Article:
The United Kingdom wants to become the safest place for children to grow up online. Many UK lawmakers have argued that the only way to guarantee that future is to criminalize tech leaders whose platforms knowingly fail to protect children. Today, the UK House of Commons reached a deal to appease those lawmakers, Reuters reports, with Prime Minister Rishi Sunak’s government agreeing to modify the Online Safety Bill to ensure its passage. It now appears that tech company executives found to be “deliberately” exposing children to harmful content could soon risk steep fines and jail time of up to two years.
The agreement was reached during the safety bill’s remaining stages before a vote in the House of Commons. Next, it will move on to review by the House of Lords, where the BBC reports it will “face a lengthy journey.” Sunak says he will revise the bill to include new terms before it reaches the House of Lords, where lawmakers will have additional opportunities to revise the wording.
Reports say that tech executives responsible for platforms hosting user-generated content would only be liable if they fail to take “proportionate measures” to prevent exposing children to harmful content, such as materials featuring child sexual abuse, child abuse, eating disorders, and self-harm. Some measures that tech companies can take to avoid jail time and fines of up to 10 percent of a company’s global revenue include adding age verification, providing parental controls, and policing content.
If passed, the Online Safety Bill would make managers liable for holding tech companies to their own community guidelines, including content and age restrictions. If a breach of online safety duties is discovered, UK media regulator Ofcom would be responsible for prosecuting tech leaders who fail to respond to enforcement notices. Anyone found to be acting in good faith to police content and protect kids reportedly won’t be prosecuted.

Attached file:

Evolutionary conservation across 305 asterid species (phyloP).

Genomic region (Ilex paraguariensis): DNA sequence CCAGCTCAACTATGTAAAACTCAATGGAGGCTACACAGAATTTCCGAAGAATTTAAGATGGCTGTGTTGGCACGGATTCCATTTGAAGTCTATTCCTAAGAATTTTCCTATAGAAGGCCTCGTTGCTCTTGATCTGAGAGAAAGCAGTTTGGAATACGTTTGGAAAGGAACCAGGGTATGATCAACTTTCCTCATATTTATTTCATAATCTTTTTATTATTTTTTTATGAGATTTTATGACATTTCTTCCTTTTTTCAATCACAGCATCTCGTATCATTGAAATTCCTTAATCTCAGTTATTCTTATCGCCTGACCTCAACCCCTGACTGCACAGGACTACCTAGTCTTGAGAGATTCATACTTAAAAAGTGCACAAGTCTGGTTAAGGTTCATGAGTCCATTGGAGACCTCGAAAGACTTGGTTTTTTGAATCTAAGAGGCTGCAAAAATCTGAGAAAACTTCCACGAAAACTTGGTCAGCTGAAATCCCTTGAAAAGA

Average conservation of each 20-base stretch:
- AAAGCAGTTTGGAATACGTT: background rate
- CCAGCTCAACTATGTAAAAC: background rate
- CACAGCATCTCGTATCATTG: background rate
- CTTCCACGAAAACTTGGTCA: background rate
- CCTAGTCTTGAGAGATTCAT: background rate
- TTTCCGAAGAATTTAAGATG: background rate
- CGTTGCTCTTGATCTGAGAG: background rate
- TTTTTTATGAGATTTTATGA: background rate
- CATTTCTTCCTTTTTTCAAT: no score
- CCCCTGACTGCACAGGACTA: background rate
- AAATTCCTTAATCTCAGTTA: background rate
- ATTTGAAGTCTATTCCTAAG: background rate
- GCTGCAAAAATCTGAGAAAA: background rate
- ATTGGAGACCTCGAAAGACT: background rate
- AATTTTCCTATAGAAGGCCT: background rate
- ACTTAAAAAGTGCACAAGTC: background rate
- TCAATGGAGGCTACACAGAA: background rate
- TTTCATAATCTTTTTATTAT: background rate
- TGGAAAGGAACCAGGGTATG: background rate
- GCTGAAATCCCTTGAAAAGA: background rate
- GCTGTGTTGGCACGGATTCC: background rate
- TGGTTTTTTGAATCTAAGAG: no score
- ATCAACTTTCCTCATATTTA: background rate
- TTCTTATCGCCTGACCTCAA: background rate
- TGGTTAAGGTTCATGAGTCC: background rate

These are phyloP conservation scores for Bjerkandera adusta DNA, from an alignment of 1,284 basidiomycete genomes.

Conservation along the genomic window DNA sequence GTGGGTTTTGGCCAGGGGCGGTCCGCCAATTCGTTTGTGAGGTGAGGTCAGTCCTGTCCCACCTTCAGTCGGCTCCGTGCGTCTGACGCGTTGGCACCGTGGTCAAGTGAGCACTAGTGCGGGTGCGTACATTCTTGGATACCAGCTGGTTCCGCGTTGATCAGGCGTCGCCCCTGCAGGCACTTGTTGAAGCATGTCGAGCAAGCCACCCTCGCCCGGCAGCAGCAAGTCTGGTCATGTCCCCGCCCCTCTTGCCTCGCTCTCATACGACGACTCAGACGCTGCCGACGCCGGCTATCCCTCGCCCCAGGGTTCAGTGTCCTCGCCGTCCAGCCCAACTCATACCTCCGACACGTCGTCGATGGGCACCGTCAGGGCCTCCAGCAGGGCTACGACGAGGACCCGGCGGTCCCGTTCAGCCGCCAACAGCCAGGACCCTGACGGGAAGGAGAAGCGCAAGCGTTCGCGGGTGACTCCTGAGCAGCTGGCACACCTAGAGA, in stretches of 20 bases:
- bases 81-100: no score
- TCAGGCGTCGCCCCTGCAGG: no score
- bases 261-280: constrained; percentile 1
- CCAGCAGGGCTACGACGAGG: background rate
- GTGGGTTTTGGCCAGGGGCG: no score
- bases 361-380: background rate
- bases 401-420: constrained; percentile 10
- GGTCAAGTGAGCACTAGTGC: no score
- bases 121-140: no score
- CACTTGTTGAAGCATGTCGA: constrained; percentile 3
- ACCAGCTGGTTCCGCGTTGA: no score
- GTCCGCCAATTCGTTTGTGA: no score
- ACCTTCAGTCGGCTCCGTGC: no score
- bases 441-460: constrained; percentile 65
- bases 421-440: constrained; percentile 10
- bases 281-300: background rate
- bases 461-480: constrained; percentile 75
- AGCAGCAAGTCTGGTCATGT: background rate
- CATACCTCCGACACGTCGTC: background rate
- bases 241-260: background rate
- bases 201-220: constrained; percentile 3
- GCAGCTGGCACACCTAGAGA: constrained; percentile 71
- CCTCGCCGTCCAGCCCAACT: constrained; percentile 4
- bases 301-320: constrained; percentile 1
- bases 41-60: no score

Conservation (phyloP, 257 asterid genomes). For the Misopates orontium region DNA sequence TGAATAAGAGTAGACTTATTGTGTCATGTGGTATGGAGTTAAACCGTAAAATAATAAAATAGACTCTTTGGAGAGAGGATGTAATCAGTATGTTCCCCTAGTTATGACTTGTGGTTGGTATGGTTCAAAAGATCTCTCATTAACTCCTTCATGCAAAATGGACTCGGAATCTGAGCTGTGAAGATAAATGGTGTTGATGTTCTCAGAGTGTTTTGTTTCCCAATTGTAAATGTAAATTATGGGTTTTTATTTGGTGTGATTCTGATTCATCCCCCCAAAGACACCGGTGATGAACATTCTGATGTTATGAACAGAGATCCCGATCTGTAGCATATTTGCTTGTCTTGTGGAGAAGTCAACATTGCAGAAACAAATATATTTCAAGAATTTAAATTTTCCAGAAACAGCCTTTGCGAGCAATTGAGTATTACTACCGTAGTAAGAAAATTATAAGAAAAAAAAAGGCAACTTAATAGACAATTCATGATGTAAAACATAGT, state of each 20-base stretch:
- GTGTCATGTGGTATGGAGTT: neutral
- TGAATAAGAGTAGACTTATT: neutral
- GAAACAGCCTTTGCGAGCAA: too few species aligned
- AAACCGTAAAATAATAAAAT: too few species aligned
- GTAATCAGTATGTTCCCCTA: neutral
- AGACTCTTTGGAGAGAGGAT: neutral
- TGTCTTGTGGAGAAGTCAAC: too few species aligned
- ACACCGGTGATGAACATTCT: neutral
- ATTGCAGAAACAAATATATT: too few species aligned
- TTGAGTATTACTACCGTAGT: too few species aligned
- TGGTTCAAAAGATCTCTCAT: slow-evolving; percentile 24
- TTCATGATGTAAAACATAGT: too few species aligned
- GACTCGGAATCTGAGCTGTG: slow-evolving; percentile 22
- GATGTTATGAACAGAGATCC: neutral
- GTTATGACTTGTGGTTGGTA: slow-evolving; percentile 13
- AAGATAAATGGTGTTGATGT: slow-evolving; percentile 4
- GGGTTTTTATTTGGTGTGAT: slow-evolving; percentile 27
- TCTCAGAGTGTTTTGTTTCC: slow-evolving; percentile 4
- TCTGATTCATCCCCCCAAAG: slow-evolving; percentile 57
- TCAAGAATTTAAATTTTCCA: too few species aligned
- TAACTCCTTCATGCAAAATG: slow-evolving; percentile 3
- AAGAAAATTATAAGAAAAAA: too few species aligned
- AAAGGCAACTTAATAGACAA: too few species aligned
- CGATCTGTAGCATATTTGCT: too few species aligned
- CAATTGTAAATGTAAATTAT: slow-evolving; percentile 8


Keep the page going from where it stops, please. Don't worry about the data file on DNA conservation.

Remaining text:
Ars could not immediately reach any major tech company for comment on the House of Commons deal, but Reuters reported that executives based in the United States have been closely monitoring updates to the Online Safety Bill.
UK Culture Secretary Michelle Donelan said in a statement that this amendment would prevent senior managers at tech companies from ignoring otherwise enforceable requirements of the Online Safety Bill, giving Ofcom “additional teeth to deliver change and ensure that people are held to account if they fail to properly protect children.”
Last month, Donelan wrote a letter to parents explaining why she was advocating for criminal penalties for any tech leaders who “consent or connive” to skirt Online Safety Bill requirements.
“The onus for keeping young people safe online will sit squarely on the tech companies’ shoulders,” Donelan wrote. “You or your child will not have to change any settings or apply any filters to shield them from harmful content. Social media companies and their executives in Silicon Valley will have to build these protections into their platforms—and if they fail in their responsibilities, they will face severe legal consequences.”